For most serious bloggers, the possibility of an unintentional ToS violation — however remote — and sudden shut-down is reason enough to look elsewhere.  Why leave the door open even just a crack?  It's just not worth it.


The Smart Alternative for Bloggers Who Really Mean Business

While WordPress.com certainly makes it easy to get a WordPress blog up-and-running, you have to ask yourself if you can put up with the compromises that come along with it.

It's like having a brand new Ferrari and being told that you can only drive it 30 km/h.  And, only on weekends.

But, fortunately, there's an alternative…  Self-hosted WordPress.  It's not as scary as some people would have you believe.


What the Hell's "Self-Hosted" WordPress

Self-hosted WordPress, simply means that you install the free WordPress software on your own Web server, rather than having WordPress.com host your blog for you.

When I say your own Web server, I'm not talking about buying some super-computer and hiding it away in your garage.  I'm simply talking about buying Web hosting services from one of the hundreds of reputable Web hosts out there.

So, don't freak out if you're not a techie.  It's really not that hard to self-host.

There are a lot of tutorials on the Web to assist you with self-hosting your blog.  And, if you ever encounter an obstacle, there are plenty of affordable WordPress specialists available online.

To self-host your blog, all that you need to do, is to get a Web hosting account from a company such as Bluehost, which costs less than $3 USD per month.

Because WordPress is so popular, many Web hosts (i.e. Bluehost) have pre-configured "1-click installs" that enable you to install WordPress on your Web server within 10 minutes or less.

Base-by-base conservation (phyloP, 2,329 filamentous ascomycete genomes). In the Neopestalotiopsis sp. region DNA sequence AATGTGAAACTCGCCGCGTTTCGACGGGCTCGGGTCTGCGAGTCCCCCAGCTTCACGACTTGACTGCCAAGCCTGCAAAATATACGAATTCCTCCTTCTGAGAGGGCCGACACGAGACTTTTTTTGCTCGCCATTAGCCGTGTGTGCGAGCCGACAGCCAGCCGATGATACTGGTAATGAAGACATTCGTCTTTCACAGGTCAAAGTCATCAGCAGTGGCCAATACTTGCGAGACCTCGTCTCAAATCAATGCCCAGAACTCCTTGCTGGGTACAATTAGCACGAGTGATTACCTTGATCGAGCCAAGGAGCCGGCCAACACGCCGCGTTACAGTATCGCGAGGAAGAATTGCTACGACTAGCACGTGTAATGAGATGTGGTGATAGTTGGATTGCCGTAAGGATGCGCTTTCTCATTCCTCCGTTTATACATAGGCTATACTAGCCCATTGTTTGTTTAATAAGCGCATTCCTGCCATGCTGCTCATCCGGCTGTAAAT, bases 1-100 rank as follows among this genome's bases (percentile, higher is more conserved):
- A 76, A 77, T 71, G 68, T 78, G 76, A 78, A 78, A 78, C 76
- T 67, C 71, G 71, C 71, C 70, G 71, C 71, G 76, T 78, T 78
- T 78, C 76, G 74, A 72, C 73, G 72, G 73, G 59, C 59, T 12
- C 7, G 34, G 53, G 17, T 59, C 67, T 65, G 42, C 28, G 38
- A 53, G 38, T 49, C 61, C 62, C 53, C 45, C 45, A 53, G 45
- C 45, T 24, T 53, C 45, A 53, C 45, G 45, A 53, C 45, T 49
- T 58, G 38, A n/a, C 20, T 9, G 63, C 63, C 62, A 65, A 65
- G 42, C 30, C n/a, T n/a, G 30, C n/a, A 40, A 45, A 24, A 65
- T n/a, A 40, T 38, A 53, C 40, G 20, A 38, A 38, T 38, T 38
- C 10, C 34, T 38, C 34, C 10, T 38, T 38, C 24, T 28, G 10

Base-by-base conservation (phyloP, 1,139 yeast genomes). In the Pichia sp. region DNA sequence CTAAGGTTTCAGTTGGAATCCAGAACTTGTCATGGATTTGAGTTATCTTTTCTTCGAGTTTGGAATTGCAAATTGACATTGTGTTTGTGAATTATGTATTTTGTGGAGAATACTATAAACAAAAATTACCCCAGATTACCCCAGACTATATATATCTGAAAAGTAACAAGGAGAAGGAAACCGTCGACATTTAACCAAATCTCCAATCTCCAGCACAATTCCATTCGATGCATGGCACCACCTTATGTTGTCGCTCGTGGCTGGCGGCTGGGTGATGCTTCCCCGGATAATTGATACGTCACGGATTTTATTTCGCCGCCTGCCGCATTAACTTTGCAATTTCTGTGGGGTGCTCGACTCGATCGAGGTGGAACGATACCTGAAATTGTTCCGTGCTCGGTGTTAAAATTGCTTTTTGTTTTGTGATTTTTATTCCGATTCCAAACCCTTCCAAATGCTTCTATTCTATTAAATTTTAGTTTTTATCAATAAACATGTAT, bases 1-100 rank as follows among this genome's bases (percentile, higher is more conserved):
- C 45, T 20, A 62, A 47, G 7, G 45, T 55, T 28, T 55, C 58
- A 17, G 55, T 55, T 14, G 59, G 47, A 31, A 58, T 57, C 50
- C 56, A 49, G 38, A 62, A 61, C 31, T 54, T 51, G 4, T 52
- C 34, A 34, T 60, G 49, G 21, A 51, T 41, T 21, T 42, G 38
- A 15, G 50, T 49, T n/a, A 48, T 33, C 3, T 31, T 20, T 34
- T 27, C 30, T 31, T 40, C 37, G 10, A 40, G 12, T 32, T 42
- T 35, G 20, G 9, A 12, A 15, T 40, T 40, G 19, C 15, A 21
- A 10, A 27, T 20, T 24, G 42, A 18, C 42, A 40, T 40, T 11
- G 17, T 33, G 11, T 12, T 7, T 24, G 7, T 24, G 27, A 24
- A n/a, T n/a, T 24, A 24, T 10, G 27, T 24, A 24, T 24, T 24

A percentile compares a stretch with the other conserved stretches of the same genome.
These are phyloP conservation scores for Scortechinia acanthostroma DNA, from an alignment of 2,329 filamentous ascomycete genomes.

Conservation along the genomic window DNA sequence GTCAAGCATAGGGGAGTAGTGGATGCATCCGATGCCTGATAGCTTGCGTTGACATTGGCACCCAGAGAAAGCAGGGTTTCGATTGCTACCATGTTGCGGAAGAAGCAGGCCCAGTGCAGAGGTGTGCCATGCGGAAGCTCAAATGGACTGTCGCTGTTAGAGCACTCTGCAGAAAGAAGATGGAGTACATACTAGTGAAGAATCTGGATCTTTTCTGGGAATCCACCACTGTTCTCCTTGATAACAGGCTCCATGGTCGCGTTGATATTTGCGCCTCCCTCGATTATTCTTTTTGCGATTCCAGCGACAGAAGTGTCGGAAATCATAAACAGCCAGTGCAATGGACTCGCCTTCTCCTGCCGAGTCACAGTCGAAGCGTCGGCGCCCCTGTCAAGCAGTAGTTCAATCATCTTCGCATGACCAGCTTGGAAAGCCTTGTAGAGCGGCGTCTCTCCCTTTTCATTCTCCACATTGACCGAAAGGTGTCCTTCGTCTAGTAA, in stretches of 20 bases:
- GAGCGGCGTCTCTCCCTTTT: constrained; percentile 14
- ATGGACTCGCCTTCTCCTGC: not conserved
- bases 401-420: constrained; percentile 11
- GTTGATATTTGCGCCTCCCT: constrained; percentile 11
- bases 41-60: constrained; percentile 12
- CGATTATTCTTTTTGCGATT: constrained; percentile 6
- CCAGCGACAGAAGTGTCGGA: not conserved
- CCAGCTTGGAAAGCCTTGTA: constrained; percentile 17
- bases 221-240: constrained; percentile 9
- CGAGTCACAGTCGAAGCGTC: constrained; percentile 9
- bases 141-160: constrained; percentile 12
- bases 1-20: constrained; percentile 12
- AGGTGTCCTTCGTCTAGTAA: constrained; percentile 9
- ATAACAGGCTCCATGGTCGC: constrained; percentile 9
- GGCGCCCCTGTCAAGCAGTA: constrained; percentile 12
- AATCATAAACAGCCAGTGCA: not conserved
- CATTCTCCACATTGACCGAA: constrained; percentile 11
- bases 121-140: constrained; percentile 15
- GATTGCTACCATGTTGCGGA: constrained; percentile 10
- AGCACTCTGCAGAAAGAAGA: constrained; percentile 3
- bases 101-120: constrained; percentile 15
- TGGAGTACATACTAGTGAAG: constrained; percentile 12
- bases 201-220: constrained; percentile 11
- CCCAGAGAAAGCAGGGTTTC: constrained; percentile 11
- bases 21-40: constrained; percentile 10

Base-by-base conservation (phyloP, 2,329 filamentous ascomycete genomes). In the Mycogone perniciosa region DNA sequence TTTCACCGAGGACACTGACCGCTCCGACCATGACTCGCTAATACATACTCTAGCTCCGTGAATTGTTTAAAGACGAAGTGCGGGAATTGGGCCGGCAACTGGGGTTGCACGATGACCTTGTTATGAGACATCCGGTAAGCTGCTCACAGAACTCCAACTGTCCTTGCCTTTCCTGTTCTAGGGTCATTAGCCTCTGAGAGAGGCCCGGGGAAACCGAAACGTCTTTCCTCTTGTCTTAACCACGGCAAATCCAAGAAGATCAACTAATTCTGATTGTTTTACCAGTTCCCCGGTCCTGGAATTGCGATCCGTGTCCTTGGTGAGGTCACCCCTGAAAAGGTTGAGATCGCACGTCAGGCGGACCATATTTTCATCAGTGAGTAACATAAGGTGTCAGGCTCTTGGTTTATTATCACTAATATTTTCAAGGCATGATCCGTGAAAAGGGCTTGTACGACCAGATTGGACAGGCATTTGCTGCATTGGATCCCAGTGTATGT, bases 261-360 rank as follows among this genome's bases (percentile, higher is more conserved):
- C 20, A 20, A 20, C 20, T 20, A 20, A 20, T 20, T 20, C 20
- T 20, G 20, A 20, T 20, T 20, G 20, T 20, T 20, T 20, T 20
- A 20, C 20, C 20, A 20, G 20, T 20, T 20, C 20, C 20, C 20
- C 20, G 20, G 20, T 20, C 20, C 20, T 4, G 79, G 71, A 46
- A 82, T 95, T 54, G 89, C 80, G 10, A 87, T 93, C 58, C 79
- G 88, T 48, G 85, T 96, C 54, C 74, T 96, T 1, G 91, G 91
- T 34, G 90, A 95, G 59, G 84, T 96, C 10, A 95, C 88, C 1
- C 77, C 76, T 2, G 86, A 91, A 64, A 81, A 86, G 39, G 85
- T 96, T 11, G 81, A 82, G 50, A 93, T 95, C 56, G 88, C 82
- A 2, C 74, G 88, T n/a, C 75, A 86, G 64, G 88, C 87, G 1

The Kind of Blogger

If all that you want is a place to express yourself on the Web, then a free blog at WordPress.com's more than likely just fine.

But, if your goal is to be taken seriously as a blogger and eventually make money with your blog, you're going to need free-rein to do whatever you want with your blog.  That means having the ability to change the Web page layout, add custom plugins, and/or install e-mail opt-in boxes on your Web site.  And, the only way that you're going to accomplish these things, is by self-hosting your blog.

But, don't just take my word for it though.  WordPress founder, Matt Mullenweg, sums up the difference between WordPress.com and a self-hosted WordPress blog like this:

Hosting your site on WordPress.com is like renting an apartment, as opposed to a self-hosted WordPress blog that you own outright.
With a self-hosted WordPress blog, you can do anything you want.  Knock down walls.  Redecorate it any way you want.  But you're responsible for the upkeep (i.e. security update, backups, feature upgrades) as well.
Whereas with WordPress.com everything is done for you.  But you lose some control.  Can't have a yard.  Can't tear down walls, etc.

So, do you want to rent your blog or own it?


The Bottom Line

If you're serious about blogging, you're going to need to have the freedom and control to do whatever you want, however you want, without worrying that you'll suddenly hit a brick wall and/or that the rug might someday be arbitrarily pulled-out from beneath you.

The only way to ensure that, is to self-host your WordPress blog.  So, that's another decision made.  Time to get on with making that dent in the universe.

Categories:  Business, Career, Lifestyle, Marketing, SEO, Social Media, Technology  
Tags:  How to, Opinionated, Writing

Syndicated to:


  1. Adding Storage Space :: Support :: WordPress.com
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  2. Amy Porterfield | Online Marketing Expert
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  5. Blog Tool, Publishing Platform, and CMS :: WordPress